What it comes down to for me, though, is that I am wondering whether my energies are invested in the wrong thing. I fully acknowledge that there is a need for joy, especially in times of strife and fear. But would my energy/throughts/time be better applied to other topics than the one that I am currently devoting a lot of time on? If I accept that I have a responsibility to work on a problem, and I know that I have time to do so, should I divert my energy from the less important issues to the more important ones? Am I not pulling my weight because I am applying my knowledge/time/efforts to the wrong cause? – Those are questions that only I can answer, of course.

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  8. I live just south of Manchester and we are hit pretty hard here. Thankfully, my sons are fine, and no reports (yet) of anyone lost from their school. A girl from the next village has been killed. I keep seeing groups of teenagers walking home from school in tears. GCSEs and A level exams are about to start and I don’t know how they will be affected.
    I met a group of mums for book club this afternoon and the talk kept turning back to the attack, who had been at the concert, who was still missing, how our teenagers had been affected by it. My sons have been to several gigs in Manchester, and I hope I will be brave enough to let them go again, but I know I will never let them go with as easy a heart as before.
    I’m proud of Manchester, that the response of so many people was to help not hate, and the last time my motherly sympathies were stirred like this was over the Syrian toddler drowned and washed up on a beach. Yes, each child’s life is equally valuable, and each mother grieves alike. ‘An eye for an eye’ will blind us all.

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    • Thank you for your comment, Lost, and thanks for taking my post in exactly the right way. I am sure you must be shaken to the core by this tragedy hitting so close to home, and I am right there with you. Like you, I have the same physical feeling of feeling sick to my stomach with grief and fear, as I had when I saw that heartbreaking picture of the dead toddler. It would be so easy to give in to revenge and retribution, and it is uplifting to see that the response has deliberately focussed on positive, constructive reaction rather than blind hate. That is also important for our children to see – the way we are reacting to these things, will shape their own approach. No doubt, this is also deeply traumatic. My heart goes out to all those teenagers – having to realise that the world can be such a cruel, unfair, horrible place – at such a young time – is tough. That is what makes me so sad, the loss of the innocence of our children – here, and of course also all those children affected by war.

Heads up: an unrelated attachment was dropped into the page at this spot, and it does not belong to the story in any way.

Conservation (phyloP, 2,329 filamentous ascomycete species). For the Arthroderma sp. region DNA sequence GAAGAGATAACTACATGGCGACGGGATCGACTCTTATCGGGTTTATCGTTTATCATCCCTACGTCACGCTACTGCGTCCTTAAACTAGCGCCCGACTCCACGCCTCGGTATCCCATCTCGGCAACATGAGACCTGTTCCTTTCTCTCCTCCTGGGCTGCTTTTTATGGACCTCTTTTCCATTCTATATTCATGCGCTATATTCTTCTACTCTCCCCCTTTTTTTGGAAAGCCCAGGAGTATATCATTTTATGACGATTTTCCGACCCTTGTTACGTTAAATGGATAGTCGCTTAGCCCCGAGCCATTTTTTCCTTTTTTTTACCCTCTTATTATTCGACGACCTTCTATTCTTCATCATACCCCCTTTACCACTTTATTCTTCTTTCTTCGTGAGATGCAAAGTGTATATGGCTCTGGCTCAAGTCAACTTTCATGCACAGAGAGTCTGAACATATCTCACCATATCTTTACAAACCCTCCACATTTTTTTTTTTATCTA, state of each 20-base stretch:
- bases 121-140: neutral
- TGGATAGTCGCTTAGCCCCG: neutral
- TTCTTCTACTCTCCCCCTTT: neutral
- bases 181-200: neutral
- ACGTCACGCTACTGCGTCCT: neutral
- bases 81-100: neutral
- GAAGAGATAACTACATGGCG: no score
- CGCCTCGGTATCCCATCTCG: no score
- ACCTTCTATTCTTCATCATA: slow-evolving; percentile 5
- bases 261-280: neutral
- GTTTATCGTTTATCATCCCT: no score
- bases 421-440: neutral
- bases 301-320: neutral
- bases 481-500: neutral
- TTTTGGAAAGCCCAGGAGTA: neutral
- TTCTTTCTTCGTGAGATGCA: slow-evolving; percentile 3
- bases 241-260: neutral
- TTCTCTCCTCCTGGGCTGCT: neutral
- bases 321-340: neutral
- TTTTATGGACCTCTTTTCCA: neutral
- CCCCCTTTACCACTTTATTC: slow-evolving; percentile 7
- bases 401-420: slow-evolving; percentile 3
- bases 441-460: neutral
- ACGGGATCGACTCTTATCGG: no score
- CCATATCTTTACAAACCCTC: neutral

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  9. I was doing a bit of reading recently and ran across a bit that I found helpful. Erich Fromm wrote ““To have faith means to dare to think the unthinkable, yet to act within the limits of the realistically possible.” That spoke to me that faithfulness (or, in my way of thinking, hopefulness) is to recognize the unthinkable – those horrible things that happen in the world and will continue to happen – and still do what we can about them. And then to let go of what we cannot do. Doing what we can do without kicking ourselves for what we cannot do is how we stave off paralysis and despair.

    I’m also a firm believer in celebrating the beauty and humor of the world even in the midst of pain, loss, and heartache. Laughter from tears and tears from laughter. Without those moments side by side, we forget how human we all really are.

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    • It’s the letting go bit that I find difficult. Acknowledging the fact that there is only a very limited amount of influence that I have on the wider scheme of things. (Not that I would want power – but I wish I had more direct influence on those who *can* change things.)
      Celebrating beauty and humour is never needed more than in these times, I guess. Still, it somehow makes me feel guilty to do so when so much is wrong in this world…

      Liked by 1 person

  10. Thank you for this post Guylty. We have indeed lost a lot of our innocence with this wake-up call. I too will worry more when big events are held not only here but elsewhere. It is so easy to get depressed over the state of the world and I found myself almost getting into a panic mode yesterday the more I thought about not only the Manchester atrocity but all similar events that have taken place in many other countries. My eldest son and I were discussing this earlier today and he also voiced the fact that we are often guilty of forgetting or putting to the back of our minds such terrible things that happen all over the world but being more aware when such events as this occur in the UK or Europe. This should not be. People young and old are dying every day. I and all my children were born in the UK so I guess we are often more shocked by events there, but we must never forget that terror attacks could happen here too although I dread to think of it.